In a tightening jobs' market, the fact that 77 million baby boomers are approaching retirement age might seem to be good news. But managers actually need to be doing all they can to keep such committed, experienced pre-retirees on board.
The AARP, formerly the American Association of Retired Persons, has warned that the disappearance of the Baby-boomer generation is a threat too few employers are taking seriously.
In a speech to a conference last month, the AARP's chief people officer Ellie Hollander warned that few employers recognised the effect of the brain drain they will suffer when Baby-boomers leave their organisation taking all their knowledge and experience with them.
They therefore face a challenge in how to retain or attract this generation, or to at the very least ensure they don't all retire at once.
The warning came as research by consultancy firm Novations concluded that a majority of North American employers do not seem concerned by a loss of talent because of retiring Baby-boomers.
Its poll of 2,500 senior HR and training executives found that more than a third did not expect "an unusually large" loss of talent, while fewer than a fifth anticipated "a serious loss" of talent and institutional know-how.
The same percentage – 18 per cent – also had no plans in place to mitigate this loss, although slightly more than a quarter overall said they were taking steps to respond to the brain drain.
"Based on either their inaction or failure to see the problem, organisations don't seem to be losing sleep because of Boomer retirements," said Novations consultant Lindsey Schantz.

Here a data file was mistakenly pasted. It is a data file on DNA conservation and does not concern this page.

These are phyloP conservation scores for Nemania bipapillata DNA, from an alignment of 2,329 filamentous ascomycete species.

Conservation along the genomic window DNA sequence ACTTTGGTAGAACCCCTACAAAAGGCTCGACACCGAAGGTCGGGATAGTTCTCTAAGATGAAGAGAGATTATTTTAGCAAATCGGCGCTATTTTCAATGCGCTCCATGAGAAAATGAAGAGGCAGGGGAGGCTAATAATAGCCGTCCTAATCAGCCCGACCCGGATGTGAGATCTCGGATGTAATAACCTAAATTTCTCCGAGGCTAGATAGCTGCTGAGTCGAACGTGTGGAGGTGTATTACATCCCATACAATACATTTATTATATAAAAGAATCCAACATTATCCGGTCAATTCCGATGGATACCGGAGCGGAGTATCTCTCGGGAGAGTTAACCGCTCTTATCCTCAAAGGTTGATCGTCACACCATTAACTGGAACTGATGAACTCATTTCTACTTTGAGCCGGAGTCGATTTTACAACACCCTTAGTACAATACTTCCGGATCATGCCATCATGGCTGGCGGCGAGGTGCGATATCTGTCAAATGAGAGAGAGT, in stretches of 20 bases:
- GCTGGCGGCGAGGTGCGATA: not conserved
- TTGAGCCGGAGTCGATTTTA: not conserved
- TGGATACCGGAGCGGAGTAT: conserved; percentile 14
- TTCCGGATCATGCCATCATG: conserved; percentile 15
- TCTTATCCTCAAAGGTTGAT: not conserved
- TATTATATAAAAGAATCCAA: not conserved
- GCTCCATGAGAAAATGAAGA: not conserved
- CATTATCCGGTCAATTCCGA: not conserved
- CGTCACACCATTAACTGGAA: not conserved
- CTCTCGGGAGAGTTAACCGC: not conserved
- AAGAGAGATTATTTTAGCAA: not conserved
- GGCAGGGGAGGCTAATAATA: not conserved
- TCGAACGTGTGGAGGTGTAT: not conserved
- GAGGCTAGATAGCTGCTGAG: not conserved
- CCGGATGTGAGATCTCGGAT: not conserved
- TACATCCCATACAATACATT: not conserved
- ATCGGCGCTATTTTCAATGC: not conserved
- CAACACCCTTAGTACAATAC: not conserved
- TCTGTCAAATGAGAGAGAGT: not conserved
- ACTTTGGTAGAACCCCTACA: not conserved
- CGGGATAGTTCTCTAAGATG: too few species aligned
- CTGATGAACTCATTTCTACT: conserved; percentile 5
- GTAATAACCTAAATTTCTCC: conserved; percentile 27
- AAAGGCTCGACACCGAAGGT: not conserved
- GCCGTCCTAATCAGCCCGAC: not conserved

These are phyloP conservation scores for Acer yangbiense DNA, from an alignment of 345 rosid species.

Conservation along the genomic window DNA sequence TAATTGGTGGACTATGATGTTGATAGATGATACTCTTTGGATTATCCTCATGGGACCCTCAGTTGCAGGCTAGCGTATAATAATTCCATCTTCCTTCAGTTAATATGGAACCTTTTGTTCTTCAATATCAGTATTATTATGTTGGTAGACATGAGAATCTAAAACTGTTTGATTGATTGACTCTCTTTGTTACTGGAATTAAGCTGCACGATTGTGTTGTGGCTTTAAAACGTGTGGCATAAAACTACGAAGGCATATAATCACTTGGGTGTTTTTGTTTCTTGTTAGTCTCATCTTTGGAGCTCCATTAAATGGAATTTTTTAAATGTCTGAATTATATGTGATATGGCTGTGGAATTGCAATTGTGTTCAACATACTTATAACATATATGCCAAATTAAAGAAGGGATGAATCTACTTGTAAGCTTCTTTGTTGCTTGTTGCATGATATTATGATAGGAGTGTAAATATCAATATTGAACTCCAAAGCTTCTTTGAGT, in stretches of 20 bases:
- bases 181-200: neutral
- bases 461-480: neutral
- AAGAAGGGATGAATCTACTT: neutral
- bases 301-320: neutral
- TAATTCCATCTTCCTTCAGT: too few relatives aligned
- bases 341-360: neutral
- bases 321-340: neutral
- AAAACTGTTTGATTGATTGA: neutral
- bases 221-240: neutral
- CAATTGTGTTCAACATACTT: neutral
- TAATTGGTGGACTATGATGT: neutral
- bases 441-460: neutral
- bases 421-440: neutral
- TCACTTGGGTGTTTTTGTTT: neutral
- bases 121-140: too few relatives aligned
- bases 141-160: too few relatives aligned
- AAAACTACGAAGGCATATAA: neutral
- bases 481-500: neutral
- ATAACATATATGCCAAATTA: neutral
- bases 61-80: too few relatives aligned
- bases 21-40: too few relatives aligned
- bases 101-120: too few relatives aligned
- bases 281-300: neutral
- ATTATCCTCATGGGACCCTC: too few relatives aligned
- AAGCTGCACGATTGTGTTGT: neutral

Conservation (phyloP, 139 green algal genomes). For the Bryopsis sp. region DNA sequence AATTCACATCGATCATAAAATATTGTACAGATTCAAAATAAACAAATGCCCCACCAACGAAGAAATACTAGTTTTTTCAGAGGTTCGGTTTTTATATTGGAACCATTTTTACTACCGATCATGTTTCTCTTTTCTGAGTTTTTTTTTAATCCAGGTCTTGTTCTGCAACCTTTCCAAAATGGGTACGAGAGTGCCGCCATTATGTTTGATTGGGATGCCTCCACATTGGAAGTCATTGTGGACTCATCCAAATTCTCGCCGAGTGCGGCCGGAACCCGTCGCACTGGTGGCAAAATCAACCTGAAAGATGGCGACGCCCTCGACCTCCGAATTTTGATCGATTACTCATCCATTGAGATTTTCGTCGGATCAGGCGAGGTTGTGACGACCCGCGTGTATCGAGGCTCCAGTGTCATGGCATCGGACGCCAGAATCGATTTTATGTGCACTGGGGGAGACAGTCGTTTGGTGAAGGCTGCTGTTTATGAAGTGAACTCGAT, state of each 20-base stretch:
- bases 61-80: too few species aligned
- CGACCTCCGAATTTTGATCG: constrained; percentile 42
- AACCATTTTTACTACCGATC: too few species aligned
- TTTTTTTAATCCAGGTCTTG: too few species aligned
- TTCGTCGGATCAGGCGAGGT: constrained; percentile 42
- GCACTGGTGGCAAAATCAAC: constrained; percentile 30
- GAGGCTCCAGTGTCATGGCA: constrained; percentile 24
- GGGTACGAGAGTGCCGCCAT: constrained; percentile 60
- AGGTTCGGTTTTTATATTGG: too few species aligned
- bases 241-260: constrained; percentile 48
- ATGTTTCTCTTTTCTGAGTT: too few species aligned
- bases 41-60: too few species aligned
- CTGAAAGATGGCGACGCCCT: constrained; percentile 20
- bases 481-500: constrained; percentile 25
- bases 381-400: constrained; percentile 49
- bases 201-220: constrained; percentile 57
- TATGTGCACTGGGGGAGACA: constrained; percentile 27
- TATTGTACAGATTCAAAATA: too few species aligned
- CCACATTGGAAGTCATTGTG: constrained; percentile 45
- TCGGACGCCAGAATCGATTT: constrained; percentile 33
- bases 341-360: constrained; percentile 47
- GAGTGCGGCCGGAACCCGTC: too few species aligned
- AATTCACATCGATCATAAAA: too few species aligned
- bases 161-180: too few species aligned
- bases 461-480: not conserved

"In fact, just one-quarter of organisations report taking any steps to alleviate an anticipated loss of talent," she added.
"At a time of widespread worry among HR professionals about the pending retirement of Baby-boomers, it's disturbing that so many organisations are either undecided or unaware of the need to stem a loss of institutional knowledge," she worried.
The two warnings echo a study by The Conference Board in August that concluded American and European businesses would suffer an unprecedented loss of skills and experience unless they got better at managing the transfer of knowledge from one generation to another.
Despite the retirement of Baby-boomers having been highlighted as an issue now for a number of years, most American, Canadian and European businesses were woefully ill-prepared for the exodus of the post-war generation from the boardroom, it argued.
Similarly, a poll last month by investment firm Charles Schwab & Co argued employers needed to recognise that, as more Americans live past 90 or even 100, the perception of what counts as "old" is changing, with most now believing old age does not start until you are 75. But employers could not expect older workers simply to work a decade longer as a result.
The AARP's Hollander has advised that the first step for organisations is simply to know their workforce demographic, although this is sometimes harder than it sounds and it is surprising how many firms do not know this.
Managers also need to get some idea about employees' long-term career and retirement plans.
While it is clearly inappropriate to go around bluntly asking whether someone is planning to retire, conversations around career aspirations or concerns can often provide a useful pointer.
Then it was also important to be flexible around retirement and an ageing workforce, for example in continuing to provide opportunities for growth and development, having competitive retirement benefits, providing healthcare benefits (including pre-65 and post-65) and, simply, generating a supportive work environment.
At a practical level, research by HR consultancy Hewitt Associates in August found more evidence of employers using phased retirement programmes to ease the transition to a Baby-boomer-less workforce.